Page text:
The recently released Housing Supply Plan identified six town-owned properties on which workforce housing could be developed.

But the first property scheduled for redevelopment, 174 N. King St., is leased by the Jackson Hole Children’s Museum.

On Monday the Town Council extended the nonprofit’s lease by one year to give the town and the museum time to flesh out ideas for a new location.

“We are in full support of redevelopment and the need for affordable housing in this town,” Jean Lewis, executive director of the museum, told the council Monday night. “But we’re also extremely aware of the need for out-of-school care and quality education for working families here.”

According to the Housing Supply Plan, a request for proposals asking private developers to submit plans for housing to be built on town land was tentatively scheduled to be released this fall. From there, according to the plan, the town would award the development contract at the beginning of 2018, with construction complete by the third quarter of 2019.

Given the zoning at 174 N. King St., along with its proximity to public transportation and parking lots that could reduce parking requirements, April Norton, director of the Jackson/Teton County Affordable Housing Department, estimated the property could accommodate 35,000 square feet of development. At 800 square feet per unit it could create more than 40 units.

A little more time

While officials at the Children’s Museum support the concept, they questioned whether such an ambitious plan could be realized in such a short time.

“We’re very sensitive to the fact that 174 N. King St. is the first and most desired location for affordable housing, and we are completely in support of that,” Lewis said. “We’re just trying to be realistic about the time frame. Knowing how design and build works in this town, we thought maybe we could ask for a little more time.”

Because the town acquired the land in 2010 with the goal of building workforce housing, housing must be built there. But development plans are still in the preliminary phase.

Ultimately the town decided it would be best to allow the Children’s Museum to occupy the lot for as long as possible and extended its lease through February 2019. At that time the town should have a clearer picture of when and how it will redevelop 174 N. King St.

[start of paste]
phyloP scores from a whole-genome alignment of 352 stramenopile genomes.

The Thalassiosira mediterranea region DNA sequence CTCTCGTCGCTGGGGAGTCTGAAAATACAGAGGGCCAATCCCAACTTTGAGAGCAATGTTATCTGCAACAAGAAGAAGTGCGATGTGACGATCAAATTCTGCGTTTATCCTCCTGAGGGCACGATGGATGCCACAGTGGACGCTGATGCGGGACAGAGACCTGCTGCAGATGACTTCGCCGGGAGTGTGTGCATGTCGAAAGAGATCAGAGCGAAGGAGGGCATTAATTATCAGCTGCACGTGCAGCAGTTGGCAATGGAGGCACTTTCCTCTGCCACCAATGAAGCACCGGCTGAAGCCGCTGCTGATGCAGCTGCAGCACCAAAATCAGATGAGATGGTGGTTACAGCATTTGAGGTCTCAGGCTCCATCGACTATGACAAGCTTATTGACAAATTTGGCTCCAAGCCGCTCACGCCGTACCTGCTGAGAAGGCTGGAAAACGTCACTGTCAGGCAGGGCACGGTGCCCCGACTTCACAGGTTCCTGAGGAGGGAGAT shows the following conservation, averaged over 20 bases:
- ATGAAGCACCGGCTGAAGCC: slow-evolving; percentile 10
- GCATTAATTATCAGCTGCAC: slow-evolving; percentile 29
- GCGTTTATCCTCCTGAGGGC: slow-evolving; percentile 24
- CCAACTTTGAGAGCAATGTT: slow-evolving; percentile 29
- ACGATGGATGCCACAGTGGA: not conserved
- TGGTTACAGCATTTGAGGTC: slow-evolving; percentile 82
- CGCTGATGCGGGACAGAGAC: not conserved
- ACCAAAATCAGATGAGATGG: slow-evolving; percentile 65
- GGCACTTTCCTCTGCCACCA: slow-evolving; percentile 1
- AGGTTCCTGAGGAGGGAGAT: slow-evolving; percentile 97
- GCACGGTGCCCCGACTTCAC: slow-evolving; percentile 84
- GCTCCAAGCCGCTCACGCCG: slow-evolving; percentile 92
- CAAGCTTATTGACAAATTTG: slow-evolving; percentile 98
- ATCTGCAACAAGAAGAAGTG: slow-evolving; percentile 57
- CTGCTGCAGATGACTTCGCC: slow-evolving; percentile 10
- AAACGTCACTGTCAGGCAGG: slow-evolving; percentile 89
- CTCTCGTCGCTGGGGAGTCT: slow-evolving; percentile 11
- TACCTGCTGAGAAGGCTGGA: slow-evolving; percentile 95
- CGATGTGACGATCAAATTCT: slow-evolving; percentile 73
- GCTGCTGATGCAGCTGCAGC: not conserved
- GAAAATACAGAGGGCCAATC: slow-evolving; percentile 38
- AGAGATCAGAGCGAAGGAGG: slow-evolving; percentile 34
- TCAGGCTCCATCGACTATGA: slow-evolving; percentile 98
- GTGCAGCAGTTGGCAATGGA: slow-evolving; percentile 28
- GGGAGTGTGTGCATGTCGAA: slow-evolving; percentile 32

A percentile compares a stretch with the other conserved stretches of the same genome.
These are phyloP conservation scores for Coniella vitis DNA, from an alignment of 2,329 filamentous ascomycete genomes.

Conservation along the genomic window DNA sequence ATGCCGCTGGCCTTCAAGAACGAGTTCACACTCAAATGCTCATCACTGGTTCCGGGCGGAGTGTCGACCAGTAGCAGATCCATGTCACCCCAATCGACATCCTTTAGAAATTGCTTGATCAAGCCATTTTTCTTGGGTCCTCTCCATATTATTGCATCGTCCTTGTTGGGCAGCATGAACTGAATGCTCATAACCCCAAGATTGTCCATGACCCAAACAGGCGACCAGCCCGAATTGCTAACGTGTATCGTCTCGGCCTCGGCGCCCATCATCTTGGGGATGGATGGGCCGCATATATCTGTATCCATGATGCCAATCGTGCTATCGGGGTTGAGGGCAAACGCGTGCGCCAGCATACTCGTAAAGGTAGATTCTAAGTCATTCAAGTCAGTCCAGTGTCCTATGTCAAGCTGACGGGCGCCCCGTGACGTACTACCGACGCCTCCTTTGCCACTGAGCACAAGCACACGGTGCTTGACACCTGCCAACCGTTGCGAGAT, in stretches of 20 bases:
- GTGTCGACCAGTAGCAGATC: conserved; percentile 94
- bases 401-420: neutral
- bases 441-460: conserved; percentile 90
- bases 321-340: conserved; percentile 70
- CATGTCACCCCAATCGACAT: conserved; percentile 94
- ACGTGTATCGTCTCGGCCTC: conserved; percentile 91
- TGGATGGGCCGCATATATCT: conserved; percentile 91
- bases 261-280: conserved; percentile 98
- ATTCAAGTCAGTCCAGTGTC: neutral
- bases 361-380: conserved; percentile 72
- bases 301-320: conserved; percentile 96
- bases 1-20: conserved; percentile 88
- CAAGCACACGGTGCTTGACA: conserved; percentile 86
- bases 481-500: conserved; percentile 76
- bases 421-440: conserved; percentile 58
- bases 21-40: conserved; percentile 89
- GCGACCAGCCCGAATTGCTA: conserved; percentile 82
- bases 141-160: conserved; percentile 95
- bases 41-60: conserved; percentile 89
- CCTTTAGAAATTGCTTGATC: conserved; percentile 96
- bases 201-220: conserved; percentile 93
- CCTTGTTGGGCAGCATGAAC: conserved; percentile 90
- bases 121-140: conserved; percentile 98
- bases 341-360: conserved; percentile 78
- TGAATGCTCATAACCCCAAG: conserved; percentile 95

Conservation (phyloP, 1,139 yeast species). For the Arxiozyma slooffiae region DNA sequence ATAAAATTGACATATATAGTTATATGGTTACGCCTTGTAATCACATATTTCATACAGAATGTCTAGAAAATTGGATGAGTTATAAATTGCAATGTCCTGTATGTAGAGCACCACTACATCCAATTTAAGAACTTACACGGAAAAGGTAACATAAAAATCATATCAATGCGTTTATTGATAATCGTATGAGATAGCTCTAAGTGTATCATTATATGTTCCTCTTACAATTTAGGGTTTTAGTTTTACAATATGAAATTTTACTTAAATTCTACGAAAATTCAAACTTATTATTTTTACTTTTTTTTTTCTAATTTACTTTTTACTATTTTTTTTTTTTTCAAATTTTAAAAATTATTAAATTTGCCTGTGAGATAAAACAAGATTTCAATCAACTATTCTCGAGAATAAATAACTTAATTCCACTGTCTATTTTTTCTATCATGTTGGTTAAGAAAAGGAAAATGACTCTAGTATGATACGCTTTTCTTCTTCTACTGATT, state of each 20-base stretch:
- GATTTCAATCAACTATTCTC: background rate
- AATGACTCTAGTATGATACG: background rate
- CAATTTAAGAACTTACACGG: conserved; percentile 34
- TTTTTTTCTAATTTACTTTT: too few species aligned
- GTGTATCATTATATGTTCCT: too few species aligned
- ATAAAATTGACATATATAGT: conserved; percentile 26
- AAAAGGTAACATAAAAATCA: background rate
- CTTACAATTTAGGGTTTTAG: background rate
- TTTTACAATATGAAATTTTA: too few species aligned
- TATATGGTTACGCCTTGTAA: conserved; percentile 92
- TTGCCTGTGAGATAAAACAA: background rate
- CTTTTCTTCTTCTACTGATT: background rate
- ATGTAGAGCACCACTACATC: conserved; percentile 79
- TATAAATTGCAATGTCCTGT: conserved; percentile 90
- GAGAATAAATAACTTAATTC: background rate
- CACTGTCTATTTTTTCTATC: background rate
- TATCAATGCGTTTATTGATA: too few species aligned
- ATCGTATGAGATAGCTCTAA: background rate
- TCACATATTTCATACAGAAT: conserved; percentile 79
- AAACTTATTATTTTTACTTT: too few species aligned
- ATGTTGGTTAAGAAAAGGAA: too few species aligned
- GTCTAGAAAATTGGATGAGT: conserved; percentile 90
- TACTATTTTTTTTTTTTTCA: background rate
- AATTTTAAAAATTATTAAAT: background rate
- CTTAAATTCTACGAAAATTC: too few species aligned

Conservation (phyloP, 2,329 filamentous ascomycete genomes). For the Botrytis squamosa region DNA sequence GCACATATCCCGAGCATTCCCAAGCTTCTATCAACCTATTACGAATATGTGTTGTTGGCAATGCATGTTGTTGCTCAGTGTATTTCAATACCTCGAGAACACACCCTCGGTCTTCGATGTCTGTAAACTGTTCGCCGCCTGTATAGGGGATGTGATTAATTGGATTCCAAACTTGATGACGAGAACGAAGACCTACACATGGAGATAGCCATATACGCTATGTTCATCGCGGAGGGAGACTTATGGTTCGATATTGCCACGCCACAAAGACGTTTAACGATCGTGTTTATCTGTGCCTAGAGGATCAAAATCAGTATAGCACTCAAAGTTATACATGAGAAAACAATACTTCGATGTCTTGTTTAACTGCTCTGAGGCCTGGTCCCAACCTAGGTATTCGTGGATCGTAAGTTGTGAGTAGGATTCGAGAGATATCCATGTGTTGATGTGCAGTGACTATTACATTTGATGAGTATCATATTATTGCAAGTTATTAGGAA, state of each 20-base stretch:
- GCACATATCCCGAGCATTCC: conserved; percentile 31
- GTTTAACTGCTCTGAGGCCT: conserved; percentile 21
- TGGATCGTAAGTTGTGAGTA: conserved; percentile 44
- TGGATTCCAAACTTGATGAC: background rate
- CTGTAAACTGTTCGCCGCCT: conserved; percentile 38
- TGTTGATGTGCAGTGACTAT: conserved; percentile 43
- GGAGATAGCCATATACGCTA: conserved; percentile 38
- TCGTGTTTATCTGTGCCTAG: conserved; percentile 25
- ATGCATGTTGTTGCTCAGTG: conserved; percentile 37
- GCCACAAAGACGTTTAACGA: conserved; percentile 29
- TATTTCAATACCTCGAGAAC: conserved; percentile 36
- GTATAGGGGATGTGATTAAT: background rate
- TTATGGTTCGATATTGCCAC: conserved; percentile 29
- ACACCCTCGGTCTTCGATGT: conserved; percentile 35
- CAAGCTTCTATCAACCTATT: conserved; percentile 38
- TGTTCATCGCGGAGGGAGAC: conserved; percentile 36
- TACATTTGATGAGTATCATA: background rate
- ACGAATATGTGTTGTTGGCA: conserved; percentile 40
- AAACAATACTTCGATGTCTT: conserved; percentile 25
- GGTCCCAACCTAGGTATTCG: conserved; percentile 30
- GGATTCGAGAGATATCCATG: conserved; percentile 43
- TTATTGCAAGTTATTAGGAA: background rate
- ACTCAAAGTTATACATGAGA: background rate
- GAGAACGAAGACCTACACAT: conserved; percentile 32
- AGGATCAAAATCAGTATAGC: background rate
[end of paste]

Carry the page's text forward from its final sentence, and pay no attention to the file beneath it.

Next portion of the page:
“We’re waiting to hear back about the Housing Supply Plan,” Mayor Pete Muldoon said. “We don’t know if that’s going to get approved. We don’t really know what the time line is. I’m certainly open to extending this if we don’t have any plans. I don’t want to see this building sit empty for a year or even six months.”

If aspects of the Housing Supply Plan change and development of 174 N. King St. is delayed, the council would be open to extending the museum’s lease for another year or two.

Museum on first floor

Another possibility the council discussed is to require any proposal for a housing development on the property to include space on the first floor for the Children’s Museum.

“The biggest part of this RFP is going to be deciding what you want,” Town Manager Bob McLaurin said. “We built an affordable housing project when I was in Colorado that specified there had to be a day care as part of the deal. What we’re bringing to the deal is land. In October you can talk about what you’ll require from developers to build on that land and if you want to try to create a longer-term relationship with the museum through this RFP process.”

By state statute the Housing Supply Plan must undergo a 45-day public comment period before it can be approved. It was first presented in early August. Town and county electeds are expected to approve the document in some form in early October and to immediately begin issuing RFPs.

“My family benefits from the Children’s Museum and I’ve had the opportunity to meet with a lot of these guys and recognize the great community benefit that it provides,” Councilwoman Hailey Morton Levinson said. “I would like to see something of community benefit on the bottom level of whatever we choose to develop there, and the Children’s Museum comes high on my list.”

Contact John Spina at 732-5911, or @JHNGtown.

Cody Cottier covers town and state government. He grew up with a view of the Olympic Mountains, and after graduating Washington State University he traded it for a view of the Tetons. Odds are the mountains are where you’ll find him when not on deadline.

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